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March 04, 2007

« It's Only Talent Waste Land... | Main | The Design Economy »

Sir Ken Robinson at TED (hat tip: Brian Knudsen).

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David Gasper

I heard Richard Florida speak at Wright State last week. Awesome inspiring speaker.

When I was a student, I took a class on creativity. One of the best classes ever.One subhject was a little known technique called synectics. Deliberate creativity!!!

The key is not dance or music or math. Schools need to teach basic problem solving and creativity.

- lifelong off the wall entrepreneur

mark safranski

A superb presentation.

Creativity, in my humble opinion comes in several variants - generative insight, synthesis, tweaking/tinkering and the collective, stochastic/stigmergic, version of tweaking you see in open-source and/or market based "accumulated wisdom" forms of cultural evolution. They are not all the same thing nor do they, in my very limited experience, look the same in MRI brain studies of cognitive tasks

Public education is not currently designed to promote any of these forms of creativity, though some instructors do. Instead the cognitive emphasis is on recall and at best, application and analysis. Certainly useful thinking skills but not the only ones students should have in their kit.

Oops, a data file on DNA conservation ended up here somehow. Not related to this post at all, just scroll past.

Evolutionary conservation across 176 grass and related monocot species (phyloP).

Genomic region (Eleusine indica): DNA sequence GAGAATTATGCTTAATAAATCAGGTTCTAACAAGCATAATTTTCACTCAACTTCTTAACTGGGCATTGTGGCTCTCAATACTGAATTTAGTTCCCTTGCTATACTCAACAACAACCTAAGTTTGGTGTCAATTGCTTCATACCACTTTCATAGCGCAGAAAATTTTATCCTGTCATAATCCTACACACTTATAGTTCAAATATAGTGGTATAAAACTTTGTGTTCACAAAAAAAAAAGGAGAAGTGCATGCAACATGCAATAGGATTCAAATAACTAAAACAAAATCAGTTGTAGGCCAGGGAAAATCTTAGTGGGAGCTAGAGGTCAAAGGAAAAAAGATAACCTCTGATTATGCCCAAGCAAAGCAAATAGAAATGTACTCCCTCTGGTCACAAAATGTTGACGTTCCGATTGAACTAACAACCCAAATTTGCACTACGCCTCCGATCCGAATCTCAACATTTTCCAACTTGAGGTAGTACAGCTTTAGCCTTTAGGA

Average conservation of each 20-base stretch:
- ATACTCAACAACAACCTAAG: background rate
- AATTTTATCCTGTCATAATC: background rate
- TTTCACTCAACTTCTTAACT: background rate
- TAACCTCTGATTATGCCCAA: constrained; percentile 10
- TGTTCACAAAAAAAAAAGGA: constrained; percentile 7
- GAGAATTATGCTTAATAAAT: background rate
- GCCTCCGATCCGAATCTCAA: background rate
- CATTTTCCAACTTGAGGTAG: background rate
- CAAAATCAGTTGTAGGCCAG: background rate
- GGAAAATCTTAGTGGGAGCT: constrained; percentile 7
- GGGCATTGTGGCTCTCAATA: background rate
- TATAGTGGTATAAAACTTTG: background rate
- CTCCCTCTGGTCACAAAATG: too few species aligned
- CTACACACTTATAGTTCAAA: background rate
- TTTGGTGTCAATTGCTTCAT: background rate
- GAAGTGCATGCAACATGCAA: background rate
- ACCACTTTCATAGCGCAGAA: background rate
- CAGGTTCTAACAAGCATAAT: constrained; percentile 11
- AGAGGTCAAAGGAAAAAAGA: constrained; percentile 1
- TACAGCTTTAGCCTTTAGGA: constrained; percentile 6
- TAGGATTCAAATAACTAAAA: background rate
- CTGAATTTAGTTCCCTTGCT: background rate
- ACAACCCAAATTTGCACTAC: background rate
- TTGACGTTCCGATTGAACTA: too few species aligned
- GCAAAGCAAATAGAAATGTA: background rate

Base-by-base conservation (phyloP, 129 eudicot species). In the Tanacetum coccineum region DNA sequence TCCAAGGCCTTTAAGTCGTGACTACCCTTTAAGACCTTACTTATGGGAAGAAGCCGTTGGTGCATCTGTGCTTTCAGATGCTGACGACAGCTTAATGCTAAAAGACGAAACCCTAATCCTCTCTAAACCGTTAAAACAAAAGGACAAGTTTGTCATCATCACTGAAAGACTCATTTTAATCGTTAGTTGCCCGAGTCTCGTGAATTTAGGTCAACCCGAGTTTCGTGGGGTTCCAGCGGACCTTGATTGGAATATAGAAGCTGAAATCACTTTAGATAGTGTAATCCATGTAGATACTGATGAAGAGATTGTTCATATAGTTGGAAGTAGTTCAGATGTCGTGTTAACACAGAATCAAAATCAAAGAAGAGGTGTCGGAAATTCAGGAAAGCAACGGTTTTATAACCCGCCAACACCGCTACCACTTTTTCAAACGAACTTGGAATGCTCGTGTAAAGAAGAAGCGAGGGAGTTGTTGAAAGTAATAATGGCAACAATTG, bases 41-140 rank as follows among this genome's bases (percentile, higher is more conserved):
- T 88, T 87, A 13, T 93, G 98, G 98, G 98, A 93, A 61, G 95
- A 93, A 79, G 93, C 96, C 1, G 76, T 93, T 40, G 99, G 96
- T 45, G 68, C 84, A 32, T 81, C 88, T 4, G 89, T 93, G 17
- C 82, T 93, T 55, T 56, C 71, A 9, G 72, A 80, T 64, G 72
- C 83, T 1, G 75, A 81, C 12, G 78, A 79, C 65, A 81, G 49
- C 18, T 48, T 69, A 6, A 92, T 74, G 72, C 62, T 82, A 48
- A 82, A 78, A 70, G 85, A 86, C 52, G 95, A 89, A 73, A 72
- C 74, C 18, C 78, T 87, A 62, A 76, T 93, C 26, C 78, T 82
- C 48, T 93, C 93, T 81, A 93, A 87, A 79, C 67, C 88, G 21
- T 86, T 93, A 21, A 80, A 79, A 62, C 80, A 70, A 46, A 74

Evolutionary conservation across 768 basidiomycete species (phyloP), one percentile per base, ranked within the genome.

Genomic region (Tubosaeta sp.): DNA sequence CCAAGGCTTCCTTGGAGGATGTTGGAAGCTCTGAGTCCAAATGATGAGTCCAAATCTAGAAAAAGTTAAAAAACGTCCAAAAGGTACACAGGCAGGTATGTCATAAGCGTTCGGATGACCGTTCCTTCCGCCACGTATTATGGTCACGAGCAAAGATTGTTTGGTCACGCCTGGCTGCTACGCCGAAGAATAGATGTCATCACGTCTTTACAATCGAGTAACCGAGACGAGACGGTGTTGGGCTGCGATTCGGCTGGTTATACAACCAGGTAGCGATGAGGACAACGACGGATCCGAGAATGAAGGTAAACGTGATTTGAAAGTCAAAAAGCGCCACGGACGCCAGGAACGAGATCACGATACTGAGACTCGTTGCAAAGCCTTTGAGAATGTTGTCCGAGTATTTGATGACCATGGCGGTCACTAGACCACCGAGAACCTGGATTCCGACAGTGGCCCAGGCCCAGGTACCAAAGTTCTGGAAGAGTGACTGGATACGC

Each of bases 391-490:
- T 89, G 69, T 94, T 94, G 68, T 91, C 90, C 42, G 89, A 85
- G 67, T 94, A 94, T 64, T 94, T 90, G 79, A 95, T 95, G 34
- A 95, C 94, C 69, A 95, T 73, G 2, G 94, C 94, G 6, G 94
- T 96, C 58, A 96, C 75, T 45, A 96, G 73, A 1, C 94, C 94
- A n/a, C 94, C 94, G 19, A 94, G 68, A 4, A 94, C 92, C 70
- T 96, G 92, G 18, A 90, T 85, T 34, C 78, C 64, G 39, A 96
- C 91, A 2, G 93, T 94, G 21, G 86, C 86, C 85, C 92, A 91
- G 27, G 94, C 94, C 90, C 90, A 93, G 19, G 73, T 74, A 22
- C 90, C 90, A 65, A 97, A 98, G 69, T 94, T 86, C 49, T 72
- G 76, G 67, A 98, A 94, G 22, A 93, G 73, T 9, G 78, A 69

The good news is that these forms of creativity are not that hard to teach students to practice but the incentives to do so aren't there for teachers or professors. With the former group, NCLB pressure mitigates against doing so.

Richard

David - Thanks for your kind words and comments.

Mark - You are right on both counts. Schools in the main do not promote creativity - they squelch it. Teachers are not the culprits. Gallup research has found that when teachers are "engaged" in their work they perform very well. The problem is the whole institutional setup.

And like you say, creativity can be promoted or not squelched.

Real advantage will go to the regions and nations that understand and act on that.

david

Excellent...thanks for sharing this...

Here's the TED blog for additional information - http://tedblog.typepad.com/tedblog/

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